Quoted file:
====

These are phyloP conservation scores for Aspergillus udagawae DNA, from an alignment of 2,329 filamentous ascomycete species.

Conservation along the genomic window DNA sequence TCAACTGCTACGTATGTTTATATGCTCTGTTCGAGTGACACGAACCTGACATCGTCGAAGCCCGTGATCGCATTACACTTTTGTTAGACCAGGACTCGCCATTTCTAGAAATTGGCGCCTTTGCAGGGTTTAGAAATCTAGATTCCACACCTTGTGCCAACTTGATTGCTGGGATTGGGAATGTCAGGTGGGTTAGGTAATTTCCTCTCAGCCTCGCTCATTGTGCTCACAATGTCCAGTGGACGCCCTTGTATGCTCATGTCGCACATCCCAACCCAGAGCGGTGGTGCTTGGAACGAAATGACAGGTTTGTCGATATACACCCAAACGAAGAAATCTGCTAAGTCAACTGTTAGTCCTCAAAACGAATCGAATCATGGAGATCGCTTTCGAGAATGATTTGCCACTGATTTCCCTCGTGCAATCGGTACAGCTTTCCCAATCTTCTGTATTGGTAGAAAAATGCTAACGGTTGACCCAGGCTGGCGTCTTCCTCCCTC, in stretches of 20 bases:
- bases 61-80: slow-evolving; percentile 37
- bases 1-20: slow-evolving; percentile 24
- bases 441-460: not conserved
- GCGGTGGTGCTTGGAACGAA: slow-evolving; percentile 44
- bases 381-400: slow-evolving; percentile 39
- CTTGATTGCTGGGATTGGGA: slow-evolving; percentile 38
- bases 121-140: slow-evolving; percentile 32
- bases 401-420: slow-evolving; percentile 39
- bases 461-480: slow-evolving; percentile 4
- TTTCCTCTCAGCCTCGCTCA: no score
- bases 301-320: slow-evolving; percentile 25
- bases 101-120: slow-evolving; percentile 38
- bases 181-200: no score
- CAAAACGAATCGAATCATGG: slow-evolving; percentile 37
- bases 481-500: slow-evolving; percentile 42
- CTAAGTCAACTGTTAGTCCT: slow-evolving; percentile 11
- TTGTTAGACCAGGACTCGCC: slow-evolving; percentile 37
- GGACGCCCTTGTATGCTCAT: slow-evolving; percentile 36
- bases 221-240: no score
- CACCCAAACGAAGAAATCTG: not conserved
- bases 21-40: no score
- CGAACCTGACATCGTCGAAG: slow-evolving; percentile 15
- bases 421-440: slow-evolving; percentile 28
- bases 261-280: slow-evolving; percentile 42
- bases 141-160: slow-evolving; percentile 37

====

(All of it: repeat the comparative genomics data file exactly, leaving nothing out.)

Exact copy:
These are phyloP conservation scores for Aspergillus udagawae DNA, from an alignment of 2,329 filamentous ascomycete species.

Conservation along the genomic window DNA sequence TCAACTGCTACGTATGTTTATATGCTCTGTTCGAGTGACACGAACCTGACATCGTCGAAGCCCGTGATCGCATTACACTTTTGTTAGACCAGGACTCGCCATTTCTAGAAATTGGCGCCTTTGCAGGGTTTAGAAATCTAGATTCCACACCTTGTGCCAACTTGATTGCTGGGATTGGGAATGTCAGGTGGGTTAGGTAATTTCCTCTCAGCCTCGCTCATTGTGCTCACAATGTCCAGTGGACGCCCTTGTATGCTCATGTCGCACATCCCAACCCAGAGCGGTGGTGCTTGGAACGAAATGACAGGTTTGTCGATATACACCCAAACGAAGAAATCTGCTAAGTCAACTGTTAGTCCTCAAAACGAATCGAATCATGGAGATCGCTTTCGAGAATGATTTGCCACTGATTTCCCTCGTGCAATCGGTACAGCTTTCCCAATCTTCTGTATTGGTAGAAAAATGCTAACGGTTGACCCAGGCTGGCGTCTTCCTCCCTC, in stretches of 20 bases:
- bases 61-80: slow-evolving; percentile 37
- bases 1-20: slow-evolving; percentile 24
- bases 441-460: not conserved
- GCGGTGGTGCTTGGAACGAA: slow-evolving; percentile 44
- bases 381-400: slow-evolving; percentile 39
- CTTGATTGCTGGGATTGGGA: slow-evolving; percentile 38
- bases 121-140: slow-evolving; percentile 32
- bases 401-420: slow-evolving; percentile 39
- bases 461-480: slow-evolving; percentile 4
- TTTCCTCTCAGCCTCGCTCA: no score
- bases 301-320: slow-evolving; percentile 25
- bases 101-120: slow-evolving; percentile 38
- bases 181-200: no score
- CAAAACGAATCGAATCATGG: slow-evolving; percentile 37
- bases 481-500: slow-evolving; percentile 42
- CTAAGTCAACTGTTAGTCCT: slow-evolving; percentile 11
- TTGTTAGACCAGGACTCGCC: slow-evolving; percentile 37
- GGACGCCCTTGTATGCTCAT: slow-evolving; percentile 36
- bases 221-240: no score
- CACCCAAACGAAGAAATCTG: not conserved
- bases 21-40: no score
- CGAACCTGACATCGTCGAAG: slow-evolving; percentile 15
- bases 421-440: slow-evolving; percentile 28
- bases 261-280: slow-evolving; percentile 42
- bases 141-160: slow-evolving; percentile 37